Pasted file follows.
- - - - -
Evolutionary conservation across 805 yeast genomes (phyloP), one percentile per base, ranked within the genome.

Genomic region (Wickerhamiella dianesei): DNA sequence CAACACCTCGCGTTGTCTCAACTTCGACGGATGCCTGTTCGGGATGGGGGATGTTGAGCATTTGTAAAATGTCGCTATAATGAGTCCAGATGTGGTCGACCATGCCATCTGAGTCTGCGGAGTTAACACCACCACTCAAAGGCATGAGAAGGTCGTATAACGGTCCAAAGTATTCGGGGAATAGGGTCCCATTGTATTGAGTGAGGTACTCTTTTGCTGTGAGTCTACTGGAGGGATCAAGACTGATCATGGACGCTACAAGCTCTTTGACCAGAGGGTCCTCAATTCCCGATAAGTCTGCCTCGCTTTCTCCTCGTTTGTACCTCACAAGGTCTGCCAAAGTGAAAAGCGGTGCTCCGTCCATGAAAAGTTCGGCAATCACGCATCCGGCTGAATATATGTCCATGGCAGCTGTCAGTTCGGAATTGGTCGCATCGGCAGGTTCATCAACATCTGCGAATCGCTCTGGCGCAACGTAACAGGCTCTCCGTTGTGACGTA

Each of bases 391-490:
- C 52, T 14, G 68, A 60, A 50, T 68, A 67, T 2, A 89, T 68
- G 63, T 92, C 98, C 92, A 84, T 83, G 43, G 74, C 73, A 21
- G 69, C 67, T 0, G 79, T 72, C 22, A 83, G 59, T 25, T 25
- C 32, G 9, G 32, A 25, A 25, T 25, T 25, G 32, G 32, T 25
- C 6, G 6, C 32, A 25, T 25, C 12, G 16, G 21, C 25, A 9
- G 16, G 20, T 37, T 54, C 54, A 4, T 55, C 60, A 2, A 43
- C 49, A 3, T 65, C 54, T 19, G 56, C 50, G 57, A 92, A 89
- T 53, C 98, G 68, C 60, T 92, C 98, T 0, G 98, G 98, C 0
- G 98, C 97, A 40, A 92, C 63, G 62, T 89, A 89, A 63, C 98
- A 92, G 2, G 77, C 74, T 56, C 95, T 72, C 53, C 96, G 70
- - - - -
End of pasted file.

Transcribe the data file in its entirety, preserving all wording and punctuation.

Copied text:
Evolutionary conservation across 805 yeast genomes (phyloP), one percentile per base, ranked within the genome.

Genomic region (Wickerhamiella dianesei): DNA sequence CAACACCTCGCGTTGTCTCAACTTCGACGGATGCCTGTTCGGGATGGGGGATGTTGAGCATTTGTAAAATGTCGCTATAATGAGTCCAGATGTGGTCGACCATGCCATCTGAGTCTGCGGAGTTAACACCACCACTCAAAGGCATGAGAAGGTCGTATAACGGTCCAAAGTATTCGGGGAATAGGGTCCCATTGTATTGAGTGAGGTACTCTTTTGCTGTGAGTCTACTGGAGGGATCAAGACTGATCATGGACGCTACAAGCTCTTTGACCAGAGGGTCCTCAATTCCCGATAAGTCTGCCTCGCTTTCTCCTCGTTTGTACCTCACAAGGTCTGCCAAAGTGAAAAGCGGTGCTCCGTCCATGAAAAGTTCGGCAATCACGCATCCGGCTGAATATATGTCCATGGCAGCTGTCAGTTCGGAATTGGTCGCATCGGCAGGTTCATCAACATCTGCGAATCGCTCTGGCGCAACGTAACAGGCTCTCCGTTGTGACGTA

Each of bases 391-490:
- C 52, T 14, G 68, A 60, A 50, T 68, A 67, T 2, A 89, T 68
- G 63, T 92, C 98, C 92, A 84, T 83, G 43, G 74, C 73, A 21
- G 69, C 67, T 0, G 79, T 72, C 22, A 83, G 59, T 25, T 25
- C 32, G 9, G 32, A 25, A 25, T 25, T 25, G 32, G 32, T 25
- C 6, G 6, C 32, A 25, T 25, C 12, G 16, G 21, C 25, A 9
- G 16, G 20, T 37, T 54, C 54, A 4, T 55, C 60, A 2, A 43
- C 49, A 3, T 65, C 54, T 19, G 56, C 50, G 57, A 92, A 89
- T 53, C 98, G 68, C 60, T 92, C 98, T 0, G 98, G 98, C 0
- G 98, C 97, A 40, A 92, C 63, G 62, T 89, A 89, A 63, C 98
- A 92, G 2, G 77, C 74, T 56, C 95, T 72, C 53, C 96, G 70